Radio advertising is a traditional advertising medium that can help advertisers reach certain demographics based on the type of station they're on. Radio advertising prime time occurs during rush hour when most people are in their cars commuting to and from work. Cost of advertising depends primarily on three factors, time when ads will be played, length of ad and number of listeners or station strength. The more popular radio stations will have higher rates.

Research radio stations. Selecting the right station is important. Advertising a retirement home on a youth-oriented urban radio station would be a big mistake. Select a popular station that should appeal to the target market of your product/business. The target market are likely consumers of the product. All radio stations will have demographic information available to prospective ad buyers. Feel free to ask prospective stations about their listener demographics.

Contact radio stations. Visiting a radio station's website will help the advertiser locate information. Ask for a "Media Kit," or sales information from the sales manager at the station. Most radio stations will have media kits available that detail demographics, reach (number of listeners) and cost information.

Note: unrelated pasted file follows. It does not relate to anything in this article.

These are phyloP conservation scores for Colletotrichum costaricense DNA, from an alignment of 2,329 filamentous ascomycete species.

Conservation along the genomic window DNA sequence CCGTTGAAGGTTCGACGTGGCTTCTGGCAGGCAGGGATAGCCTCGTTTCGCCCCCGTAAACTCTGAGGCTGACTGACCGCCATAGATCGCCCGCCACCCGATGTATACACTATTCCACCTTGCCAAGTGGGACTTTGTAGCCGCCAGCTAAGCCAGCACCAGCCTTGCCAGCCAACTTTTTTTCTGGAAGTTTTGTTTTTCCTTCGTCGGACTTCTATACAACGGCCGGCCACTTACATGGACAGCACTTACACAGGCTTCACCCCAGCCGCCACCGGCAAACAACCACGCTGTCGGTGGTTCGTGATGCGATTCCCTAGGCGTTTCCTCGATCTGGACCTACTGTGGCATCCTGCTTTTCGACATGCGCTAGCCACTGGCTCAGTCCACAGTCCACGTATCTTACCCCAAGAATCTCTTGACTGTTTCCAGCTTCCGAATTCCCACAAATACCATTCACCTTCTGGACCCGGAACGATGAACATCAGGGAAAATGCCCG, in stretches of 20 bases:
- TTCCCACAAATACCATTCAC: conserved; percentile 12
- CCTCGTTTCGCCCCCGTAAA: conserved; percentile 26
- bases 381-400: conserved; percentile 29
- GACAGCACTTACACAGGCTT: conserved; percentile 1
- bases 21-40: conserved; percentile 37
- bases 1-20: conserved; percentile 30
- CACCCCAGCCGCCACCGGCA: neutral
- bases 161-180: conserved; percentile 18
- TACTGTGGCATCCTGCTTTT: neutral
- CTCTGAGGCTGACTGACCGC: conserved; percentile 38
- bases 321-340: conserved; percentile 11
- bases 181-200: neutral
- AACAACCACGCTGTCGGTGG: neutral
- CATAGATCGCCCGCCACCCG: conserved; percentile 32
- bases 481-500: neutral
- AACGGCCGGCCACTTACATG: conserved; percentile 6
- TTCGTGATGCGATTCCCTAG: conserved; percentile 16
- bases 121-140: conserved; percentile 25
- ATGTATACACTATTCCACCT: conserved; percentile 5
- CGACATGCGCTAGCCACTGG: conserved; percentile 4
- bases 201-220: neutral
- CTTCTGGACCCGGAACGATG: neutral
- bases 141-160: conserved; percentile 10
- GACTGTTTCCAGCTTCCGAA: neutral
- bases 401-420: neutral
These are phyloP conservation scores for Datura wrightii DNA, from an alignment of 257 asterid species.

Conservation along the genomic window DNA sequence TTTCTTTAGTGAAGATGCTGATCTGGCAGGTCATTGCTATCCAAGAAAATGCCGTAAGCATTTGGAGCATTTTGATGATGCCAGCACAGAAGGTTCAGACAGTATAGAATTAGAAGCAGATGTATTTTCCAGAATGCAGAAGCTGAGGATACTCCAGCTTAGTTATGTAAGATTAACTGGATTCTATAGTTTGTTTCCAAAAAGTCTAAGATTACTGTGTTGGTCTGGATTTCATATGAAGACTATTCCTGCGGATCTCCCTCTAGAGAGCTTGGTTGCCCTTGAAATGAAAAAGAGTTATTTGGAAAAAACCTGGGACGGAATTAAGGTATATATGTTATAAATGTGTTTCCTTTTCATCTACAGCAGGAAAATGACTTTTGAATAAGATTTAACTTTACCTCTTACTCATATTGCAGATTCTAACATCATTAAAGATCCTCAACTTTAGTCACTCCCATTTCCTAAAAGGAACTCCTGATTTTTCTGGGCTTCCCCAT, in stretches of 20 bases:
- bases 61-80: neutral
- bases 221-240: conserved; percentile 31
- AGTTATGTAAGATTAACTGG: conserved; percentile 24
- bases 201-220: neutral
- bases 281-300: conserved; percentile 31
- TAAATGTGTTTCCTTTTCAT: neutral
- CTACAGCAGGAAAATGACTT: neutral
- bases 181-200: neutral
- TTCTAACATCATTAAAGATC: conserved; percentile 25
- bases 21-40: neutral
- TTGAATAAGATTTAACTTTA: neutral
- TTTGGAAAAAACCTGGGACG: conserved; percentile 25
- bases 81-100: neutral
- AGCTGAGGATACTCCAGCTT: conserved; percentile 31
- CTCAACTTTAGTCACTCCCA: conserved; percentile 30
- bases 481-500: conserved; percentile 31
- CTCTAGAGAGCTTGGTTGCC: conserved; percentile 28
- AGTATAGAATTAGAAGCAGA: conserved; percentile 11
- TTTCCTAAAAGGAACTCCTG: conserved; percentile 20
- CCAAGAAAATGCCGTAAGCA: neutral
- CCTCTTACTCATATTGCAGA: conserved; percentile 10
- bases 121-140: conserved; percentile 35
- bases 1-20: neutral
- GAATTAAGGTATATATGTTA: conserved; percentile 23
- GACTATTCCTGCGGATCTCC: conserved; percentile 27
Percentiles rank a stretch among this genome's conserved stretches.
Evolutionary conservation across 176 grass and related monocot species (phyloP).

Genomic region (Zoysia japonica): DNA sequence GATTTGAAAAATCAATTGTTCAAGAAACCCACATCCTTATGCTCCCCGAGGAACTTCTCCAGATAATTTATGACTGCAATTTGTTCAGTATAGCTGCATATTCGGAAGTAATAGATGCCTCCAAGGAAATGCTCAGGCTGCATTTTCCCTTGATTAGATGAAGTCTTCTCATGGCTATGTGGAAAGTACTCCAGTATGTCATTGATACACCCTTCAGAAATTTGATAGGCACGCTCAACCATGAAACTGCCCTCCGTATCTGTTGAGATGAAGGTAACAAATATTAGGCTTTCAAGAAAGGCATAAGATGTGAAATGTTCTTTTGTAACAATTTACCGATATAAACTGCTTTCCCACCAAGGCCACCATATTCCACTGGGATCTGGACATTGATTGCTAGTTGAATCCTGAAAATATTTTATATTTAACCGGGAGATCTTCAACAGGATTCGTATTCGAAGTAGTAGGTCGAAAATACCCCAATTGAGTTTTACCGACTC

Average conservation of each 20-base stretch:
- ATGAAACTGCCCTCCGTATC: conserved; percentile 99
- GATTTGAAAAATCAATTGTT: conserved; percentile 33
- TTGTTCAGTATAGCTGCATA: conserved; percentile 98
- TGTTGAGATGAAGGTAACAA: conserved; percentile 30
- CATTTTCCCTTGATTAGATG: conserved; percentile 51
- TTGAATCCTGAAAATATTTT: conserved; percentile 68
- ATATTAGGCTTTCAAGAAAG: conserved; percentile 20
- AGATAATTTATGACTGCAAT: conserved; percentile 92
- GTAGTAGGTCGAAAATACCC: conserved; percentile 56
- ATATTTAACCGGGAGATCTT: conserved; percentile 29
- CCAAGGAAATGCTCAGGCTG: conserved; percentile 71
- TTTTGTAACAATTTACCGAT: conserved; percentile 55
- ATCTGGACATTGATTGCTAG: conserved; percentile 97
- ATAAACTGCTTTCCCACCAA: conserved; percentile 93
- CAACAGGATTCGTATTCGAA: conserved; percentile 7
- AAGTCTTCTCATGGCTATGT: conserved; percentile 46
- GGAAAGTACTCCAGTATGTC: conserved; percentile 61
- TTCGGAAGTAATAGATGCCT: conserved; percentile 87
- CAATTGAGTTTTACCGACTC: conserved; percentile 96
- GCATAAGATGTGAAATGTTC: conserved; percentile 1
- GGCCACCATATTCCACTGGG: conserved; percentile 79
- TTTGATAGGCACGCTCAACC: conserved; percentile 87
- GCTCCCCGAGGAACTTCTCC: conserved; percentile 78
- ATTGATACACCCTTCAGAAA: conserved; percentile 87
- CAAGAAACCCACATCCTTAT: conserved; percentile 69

Decide on a length. The length of the spot (commercial) is important and price will depend on length. If the product is easy to explain it likely does not need a longer commercial. For example, an upcoming concert will likely not need a long spot, some clips of the band, and the event and ticket info and the commercial is done. As opposed to a new information technology product that may require explaining and background knowledge to understand.

Compare the media kits for various stations. The radio station needs advertising revenue to survive and advertisers have a wide variety of alternative media available to them. This means that stations may be willing to cut a better deal for advertisers depending on what services they seek. For example, a station may give a discount for future advertising, or lower the cost if a larger amount of air time is purchased in advanced. Ask questions and determine which station(s) is/are the best to advertise with. For example, ask what kinds of results other brands have had advertising with the station. Are these results verifiable? Does the radio station advertise competing companies?

Define payment terms. Sign a sales agreement that outlines the obligations of the station. Most stations will have a standard sales contract. Monitor the progress of the radio advertising campaign. Terms of the payment may be up for negotiation. For example, the advertiser may be able to request that payment be made after the commercial plays or up to a certain point. Alternatively, the radio station may accept a structured payment plan. If a small business can not pay for all the advertising up front this may be a viable alternative.

Track the results of the campaign. After the first commercials air, record the increase of inquires and sales the business has. This will help the business evaluate the effectiveness of the radio campaign.